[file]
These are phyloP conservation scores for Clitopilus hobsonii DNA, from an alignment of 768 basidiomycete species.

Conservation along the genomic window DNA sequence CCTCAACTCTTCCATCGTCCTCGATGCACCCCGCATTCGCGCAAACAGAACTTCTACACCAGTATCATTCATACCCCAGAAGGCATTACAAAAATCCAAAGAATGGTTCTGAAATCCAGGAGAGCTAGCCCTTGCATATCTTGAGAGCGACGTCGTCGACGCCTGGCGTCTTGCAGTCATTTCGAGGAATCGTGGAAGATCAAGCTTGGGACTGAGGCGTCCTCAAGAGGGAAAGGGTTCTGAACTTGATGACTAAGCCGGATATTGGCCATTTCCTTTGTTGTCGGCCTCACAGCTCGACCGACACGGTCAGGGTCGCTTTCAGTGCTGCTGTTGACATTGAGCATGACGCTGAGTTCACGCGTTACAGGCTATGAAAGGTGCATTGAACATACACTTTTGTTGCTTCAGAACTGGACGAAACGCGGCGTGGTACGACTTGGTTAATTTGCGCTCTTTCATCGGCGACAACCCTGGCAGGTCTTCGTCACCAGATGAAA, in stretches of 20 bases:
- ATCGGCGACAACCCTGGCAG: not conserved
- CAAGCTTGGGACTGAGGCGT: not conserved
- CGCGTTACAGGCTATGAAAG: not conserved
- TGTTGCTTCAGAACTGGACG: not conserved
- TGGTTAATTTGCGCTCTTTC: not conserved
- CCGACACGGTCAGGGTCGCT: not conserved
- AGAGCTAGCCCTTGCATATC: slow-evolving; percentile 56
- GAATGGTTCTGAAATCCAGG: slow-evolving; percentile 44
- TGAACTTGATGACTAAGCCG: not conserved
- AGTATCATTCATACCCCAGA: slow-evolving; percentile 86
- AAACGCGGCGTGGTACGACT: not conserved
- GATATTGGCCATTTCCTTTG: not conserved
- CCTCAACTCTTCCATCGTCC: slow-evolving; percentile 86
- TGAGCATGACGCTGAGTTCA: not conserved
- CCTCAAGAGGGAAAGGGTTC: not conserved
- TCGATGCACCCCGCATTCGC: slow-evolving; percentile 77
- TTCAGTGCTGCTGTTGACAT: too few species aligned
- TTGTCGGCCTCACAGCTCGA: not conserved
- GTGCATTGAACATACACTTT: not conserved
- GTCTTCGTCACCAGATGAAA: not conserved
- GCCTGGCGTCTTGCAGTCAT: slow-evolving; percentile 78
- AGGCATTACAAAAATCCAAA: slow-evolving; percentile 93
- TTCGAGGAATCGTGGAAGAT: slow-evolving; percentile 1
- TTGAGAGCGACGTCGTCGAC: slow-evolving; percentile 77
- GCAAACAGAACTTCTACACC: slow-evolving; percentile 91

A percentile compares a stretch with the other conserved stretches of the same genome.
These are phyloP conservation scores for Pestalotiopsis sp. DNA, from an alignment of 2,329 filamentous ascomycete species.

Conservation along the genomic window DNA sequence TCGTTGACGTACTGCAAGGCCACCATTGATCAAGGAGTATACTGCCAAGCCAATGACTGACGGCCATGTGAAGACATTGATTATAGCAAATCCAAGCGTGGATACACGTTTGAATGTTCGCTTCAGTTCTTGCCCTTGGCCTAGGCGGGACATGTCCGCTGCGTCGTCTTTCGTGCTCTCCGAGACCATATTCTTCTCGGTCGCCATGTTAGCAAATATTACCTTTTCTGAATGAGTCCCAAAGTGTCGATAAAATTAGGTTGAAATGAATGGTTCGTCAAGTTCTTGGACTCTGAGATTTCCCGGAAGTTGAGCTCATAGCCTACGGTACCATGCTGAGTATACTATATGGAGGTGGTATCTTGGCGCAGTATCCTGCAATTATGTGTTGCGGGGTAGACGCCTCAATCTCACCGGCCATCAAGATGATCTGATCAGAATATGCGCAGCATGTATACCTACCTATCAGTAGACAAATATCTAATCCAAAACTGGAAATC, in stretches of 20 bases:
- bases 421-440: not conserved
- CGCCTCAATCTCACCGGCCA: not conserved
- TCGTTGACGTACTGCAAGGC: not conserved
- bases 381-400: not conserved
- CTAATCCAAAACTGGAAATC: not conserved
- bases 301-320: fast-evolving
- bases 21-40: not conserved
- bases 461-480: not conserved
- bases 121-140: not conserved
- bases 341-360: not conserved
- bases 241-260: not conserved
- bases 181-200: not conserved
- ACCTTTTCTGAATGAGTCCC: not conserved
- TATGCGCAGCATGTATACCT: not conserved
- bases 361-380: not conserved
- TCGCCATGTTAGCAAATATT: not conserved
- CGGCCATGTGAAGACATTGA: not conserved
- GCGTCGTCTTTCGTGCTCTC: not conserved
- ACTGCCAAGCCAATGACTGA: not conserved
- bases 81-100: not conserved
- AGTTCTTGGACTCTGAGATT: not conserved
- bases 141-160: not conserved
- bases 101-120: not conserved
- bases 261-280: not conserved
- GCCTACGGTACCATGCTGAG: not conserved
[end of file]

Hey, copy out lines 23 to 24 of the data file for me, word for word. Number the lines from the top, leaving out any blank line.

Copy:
- GCCTGGCGTCTTGCAGTCAT: slow-evolving; percentile 78
- AGGCATTACAAAAATCCAAA: slow-evolving; percentile 93